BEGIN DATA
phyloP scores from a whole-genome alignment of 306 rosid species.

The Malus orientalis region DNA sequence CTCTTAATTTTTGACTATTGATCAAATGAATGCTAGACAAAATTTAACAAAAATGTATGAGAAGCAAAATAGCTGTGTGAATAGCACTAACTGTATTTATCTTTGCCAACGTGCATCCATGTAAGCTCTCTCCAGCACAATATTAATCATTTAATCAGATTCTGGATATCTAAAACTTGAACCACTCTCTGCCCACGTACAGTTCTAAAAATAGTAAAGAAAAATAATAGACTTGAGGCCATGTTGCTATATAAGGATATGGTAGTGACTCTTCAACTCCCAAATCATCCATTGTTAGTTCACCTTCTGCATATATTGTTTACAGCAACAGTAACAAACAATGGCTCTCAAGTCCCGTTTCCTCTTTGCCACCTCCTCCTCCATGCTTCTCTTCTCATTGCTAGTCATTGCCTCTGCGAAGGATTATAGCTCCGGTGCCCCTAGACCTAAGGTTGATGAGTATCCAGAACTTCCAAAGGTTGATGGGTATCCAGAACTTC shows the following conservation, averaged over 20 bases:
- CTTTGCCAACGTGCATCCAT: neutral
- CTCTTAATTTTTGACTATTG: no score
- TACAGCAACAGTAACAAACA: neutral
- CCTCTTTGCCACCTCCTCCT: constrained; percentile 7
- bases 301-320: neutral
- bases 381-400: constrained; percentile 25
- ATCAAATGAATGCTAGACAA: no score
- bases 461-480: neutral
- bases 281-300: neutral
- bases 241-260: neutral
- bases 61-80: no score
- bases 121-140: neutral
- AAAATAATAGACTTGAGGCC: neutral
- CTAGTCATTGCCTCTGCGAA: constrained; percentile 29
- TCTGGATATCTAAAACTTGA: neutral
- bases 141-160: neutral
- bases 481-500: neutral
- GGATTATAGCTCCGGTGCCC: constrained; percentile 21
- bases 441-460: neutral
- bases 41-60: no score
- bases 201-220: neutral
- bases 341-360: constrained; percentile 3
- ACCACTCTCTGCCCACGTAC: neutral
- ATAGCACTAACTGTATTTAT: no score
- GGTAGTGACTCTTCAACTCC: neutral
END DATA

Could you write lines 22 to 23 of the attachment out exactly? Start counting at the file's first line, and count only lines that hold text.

- bases 41-60: no score
- bases 201-220: neutral